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Cost to raise old tuna boat: $188,000

‘Vessels of Concern’ expensive problem statewide
Natalie St. John

Published on March 7, 2018 4:59PM

The Port of Ilwaco hopes to soon be rid of Lihue II, an aged tuna boat that sunk after being pulled into a slip last November.


The Port of Ilwaco hopes to soon be rid of Lihue II, an aged tuna boat that sunk after being pulled into a slip last November.

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ILWACO — It won’t be cheap or easy, but Port of Ilwaco officials are getting closer to removing the Lihue ii, a derelict boat that sank in the port last November.

Port officials recently approved a contract with Global Diving & Salvage to remove the boat, according to Port Manager Guy Glenn Jr. The company estimates removing and disposing of the wood-hulled 1939 tuna troller will cost about $188,000.

Custody battle

Coast Guard records say the Lihue is registered in Warrenton, and belongs to Stuart R. Arnold. However, Glenn said on March 6, a lack of clarity about who actually owned the boat was one of the complicating factors in this case.

“There were two different people. So we went through the whole process and sent documentation to both potential owners,” Glenn said. He has been working with the state Department of Natural resources to gain legal custody of the boat and find the money to get it out of the water.

The cost of disposal

The state DNR Derelict Vessel Program has a fund that helps ports deal with boats like the Lihue. Glenn plans to apply to the program for 90 percent of the removal and disposal costs. The port will be responsible for paying 10 percent of the cost, or about $18,800 — “a significant amount” for the port to come up with, according to Glenn.

There could be additional costs for abatement or special waste handling, Glenn said. The amount would depend on the condition of the boat, and what types of materials were used to make it. For example, he said, some boats are covered in lead-based paints, and must be sent to special hazardous waste dumps at great expense.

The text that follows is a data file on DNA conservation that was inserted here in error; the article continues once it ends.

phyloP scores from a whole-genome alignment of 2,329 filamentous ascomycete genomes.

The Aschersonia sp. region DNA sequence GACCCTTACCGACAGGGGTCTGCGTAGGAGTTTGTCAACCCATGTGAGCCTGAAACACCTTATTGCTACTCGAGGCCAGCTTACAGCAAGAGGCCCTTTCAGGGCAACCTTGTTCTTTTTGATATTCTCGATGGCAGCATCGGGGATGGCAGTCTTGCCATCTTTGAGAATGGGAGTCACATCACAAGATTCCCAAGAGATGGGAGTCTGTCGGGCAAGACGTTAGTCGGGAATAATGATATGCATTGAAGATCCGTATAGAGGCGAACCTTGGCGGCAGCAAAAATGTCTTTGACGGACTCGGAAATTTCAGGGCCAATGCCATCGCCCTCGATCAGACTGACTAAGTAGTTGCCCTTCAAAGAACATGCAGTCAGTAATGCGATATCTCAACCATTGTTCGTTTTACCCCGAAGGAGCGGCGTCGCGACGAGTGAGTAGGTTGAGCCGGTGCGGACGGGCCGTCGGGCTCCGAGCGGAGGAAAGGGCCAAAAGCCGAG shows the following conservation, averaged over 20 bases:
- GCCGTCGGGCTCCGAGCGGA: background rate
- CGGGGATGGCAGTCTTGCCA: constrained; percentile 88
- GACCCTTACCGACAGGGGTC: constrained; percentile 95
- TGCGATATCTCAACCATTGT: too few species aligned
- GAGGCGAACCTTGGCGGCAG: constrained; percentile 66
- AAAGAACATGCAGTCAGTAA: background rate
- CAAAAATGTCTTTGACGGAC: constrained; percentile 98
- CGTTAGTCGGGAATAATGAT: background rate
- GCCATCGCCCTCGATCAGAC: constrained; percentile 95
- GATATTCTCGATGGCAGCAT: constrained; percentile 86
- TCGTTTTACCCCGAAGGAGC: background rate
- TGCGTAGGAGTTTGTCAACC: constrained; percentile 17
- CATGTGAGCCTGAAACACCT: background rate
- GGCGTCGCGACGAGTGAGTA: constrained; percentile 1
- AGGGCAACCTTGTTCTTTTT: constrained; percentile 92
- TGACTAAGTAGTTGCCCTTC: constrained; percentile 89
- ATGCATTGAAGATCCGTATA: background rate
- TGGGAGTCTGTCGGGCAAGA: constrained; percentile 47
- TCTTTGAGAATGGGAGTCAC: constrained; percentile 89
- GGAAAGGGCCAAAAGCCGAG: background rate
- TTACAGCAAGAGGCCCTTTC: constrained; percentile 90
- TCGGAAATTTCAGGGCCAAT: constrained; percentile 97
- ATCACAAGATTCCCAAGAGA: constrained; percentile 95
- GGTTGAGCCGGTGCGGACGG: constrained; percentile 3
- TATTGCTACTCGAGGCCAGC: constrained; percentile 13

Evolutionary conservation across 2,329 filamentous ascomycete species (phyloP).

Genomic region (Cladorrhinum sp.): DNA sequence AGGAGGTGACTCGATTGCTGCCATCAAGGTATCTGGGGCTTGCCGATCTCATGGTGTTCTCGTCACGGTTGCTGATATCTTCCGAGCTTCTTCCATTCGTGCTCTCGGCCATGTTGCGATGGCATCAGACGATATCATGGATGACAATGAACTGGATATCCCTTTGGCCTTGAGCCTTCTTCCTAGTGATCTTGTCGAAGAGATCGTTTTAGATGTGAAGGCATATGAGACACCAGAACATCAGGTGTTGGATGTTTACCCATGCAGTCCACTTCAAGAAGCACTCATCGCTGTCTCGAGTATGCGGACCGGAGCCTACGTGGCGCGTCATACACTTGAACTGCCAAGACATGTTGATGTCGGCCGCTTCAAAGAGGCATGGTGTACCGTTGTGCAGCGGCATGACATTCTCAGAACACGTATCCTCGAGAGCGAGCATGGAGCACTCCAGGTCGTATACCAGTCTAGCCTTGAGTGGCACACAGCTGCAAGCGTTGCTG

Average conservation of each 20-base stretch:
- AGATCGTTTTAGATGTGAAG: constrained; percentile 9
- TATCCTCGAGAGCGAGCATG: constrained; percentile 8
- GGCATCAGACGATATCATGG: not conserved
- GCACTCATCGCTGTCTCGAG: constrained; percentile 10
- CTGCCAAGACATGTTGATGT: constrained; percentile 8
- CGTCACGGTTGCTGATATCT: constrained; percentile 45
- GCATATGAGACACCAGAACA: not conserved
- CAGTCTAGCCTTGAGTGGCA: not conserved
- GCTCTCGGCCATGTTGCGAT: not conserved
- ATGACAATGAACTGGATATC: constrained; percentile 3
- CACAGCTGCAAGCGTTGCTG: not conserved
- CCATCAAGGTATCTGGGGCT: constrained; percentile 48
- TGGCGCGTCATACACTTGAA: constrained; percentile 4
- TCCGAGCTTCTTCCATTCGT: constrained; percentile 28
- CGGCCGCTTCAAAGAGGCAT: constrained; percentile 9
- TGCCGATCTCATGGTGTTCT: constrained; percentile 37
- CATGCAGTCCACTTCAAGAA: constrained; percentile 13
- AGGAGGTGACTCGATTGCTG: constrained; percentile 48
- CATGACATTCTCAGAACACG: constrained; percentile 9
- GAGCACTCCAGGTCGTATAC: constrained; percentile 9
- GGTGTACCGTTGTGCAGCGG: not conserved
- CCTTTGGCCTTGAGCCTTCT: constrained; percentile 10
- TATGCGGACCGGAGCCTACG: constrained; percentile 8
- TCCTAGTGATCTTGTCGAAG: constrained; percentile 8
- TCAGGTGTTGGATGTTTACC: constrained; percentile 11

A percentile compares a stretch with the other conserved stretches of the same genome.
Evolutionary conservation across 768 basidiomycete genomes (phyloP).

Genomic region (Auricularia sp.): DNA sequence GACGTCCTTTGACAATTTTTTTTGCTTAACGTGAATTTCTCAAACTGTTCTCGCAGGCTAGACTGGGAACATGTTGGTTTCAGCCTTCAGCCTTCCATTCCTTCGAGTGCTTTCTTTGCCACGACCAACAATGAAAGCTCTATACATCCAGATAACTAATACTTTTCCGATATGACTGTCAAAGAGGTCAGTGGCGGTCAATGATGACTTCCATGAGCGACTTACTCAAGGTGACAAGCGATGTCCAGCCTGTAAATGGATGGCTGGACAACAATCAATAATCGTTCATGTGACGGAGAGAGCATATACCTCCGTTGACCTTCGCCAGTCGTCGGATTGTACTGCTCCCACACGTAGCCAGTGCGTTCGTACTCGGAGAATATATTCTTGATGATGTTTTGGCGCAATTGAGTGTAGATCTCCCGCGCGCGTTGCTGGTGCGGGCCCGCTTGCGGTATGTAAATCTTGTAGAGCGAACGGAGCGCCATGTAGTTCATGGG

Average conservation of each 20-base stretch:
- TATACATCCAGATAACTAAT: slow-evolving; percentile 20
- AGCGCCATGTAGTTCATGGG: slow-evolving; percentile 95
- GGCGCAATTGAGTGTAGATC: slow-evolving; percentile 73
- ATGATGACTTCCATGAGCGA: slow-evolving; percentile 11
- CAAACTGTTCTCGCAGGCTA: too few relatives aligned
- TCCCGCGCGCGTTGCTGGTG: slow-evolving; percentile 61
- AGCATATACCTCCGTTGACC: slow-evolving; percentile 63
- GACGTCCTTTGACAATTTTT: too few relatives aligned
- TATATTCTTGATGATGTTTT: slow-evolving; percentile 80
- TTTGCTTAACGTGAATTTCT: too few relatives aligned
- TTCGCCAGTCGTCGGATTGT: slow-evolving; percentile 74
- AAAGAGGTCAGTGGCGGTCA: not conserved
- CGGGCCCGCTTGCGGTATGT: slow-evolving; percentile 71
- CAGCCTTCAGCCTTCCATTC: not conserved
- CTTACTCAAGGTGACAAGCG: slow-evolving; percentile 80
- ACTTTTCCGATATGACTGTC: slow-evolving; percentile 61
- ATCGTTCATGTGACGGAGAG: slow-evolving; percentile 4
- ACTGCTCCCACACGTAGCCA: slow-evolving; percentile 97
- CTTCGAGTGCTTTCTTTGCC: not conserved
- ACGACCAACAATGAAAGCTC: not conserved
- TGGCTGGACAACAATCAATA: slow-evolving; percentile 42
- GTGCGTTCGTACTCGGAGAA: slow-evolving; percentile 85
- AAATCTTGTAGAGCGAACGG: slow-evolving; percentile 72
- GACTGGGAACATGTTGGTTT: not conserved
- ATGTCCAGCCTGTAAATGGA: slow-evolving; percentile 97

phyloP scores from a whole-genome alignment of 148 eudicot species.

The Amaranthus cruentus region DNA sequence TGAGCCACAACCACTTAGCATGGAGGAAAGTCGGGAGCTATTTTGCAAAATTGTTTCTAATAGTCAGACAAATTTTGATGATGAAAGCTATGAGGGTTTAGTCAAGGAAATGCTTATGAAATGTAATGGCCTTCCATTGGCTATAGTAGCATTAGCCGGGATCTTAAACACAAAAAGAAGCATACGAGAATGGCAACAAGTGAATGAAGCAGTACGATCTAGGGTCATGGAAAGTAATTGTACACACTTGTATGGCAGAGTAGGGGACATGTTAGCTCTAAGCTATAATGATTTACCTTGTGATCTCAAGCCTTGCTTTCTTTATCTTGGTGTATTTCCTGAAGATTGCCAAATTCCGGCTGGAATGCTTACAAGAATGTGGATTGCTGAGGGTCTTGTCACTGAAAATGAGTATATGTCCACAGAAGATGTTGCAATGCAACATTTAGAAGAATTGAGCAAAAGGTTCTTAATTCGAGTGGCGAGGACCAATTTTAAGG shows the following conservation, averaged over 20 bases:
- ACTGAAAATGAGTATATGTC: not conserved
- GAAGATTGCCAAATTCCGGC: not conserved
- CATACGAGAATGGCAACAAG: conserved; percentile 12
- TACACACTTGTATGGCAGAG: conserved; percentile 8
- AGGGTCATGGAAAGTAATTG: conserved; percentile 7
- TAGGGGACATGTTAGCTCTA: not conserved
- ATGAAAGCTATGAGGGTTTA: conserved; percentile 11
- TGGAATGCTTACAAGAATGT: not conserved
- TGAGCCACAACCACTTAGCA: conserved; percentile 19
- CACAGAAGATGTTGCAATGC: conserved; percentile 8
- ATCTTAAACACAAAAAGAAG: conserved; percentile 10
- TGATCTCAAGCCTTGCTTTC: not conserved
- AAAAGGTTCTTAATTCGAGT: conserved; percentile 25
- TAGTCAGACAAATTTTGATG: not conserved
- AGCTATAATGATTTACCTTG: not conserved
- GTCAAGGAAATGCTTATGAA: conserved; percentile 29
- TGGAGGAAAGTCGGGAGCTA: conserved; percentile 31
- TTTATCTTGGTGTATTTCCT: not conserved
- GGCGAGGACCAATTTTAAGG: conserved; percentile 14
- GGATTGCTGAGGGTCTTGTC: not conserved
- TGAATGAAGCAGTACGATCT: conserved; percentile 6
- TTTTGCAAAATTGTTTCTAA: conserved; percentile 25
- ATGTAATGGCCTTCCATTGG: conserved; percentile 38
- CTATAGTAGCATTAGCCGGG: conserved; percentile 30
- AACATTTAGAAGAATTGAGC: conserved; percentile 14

Bad boats

According to the DNR website, the Derelict Vessel Program has removed almost 600 neglected or abandoned vessels since 2002. In recent years, that has included several larger vessels that threatened the environment, or posed a navigation hazard.

Derelict vessels continue to be a persistent problem in Washington. Sinking, or sunken boats can create health, safety and environmental hazards. They also cut into the revenue of small ports, by taking up slips that could be rented.

Since Dec. 13, 2017, the program has listed 20 notices for pending custody actions. Boats stay on the list for 30 days. If the owners take no action during that period, the petitioner gains custody of the boat, and the right to use or dispose of it. The waiting period for the Lihue recently ended. No one got in touch, Glenn said.

Lots of derelicts

With so many neglected and abandoned boats around the state, the Derelict Vessel Program rarely has enough funding to meet demand. It received about $2.5 million for the 2017 to 2019 funding period. $1.94 million will go toward boat removal, and the remainder will go toward enhancement of aquatic lands. As of early January, the program had spent about $175,000 and committed to spending an additional $804,000. That leaves a little under $1 million to last through 2019.

Vessels of concern

As of early January, the list of “Vessels of Concern” — boats that have already sunk or are expected to — included 148 boats. Four, including the Hero in Bay Center, are considered to be “Priority One Emergencies” because they pose immediate safety, health or environmental threats. The Lihue is considered a “Priority Five” vessel, meaning that it meets the definition of an abandoned or neglected vessel, but doesn’t pose any obvious threat and isn’t causing a significant economic impact.

Glenn said a lot of details are still up in the air, but Global Diving & Salvage will most likely use a crane barge to lift the boat and haul it away. He hopes it will be gone by the end of April.

“We want it out of here sooner rather than later” Glenn said. “It’s taking up two slips.”


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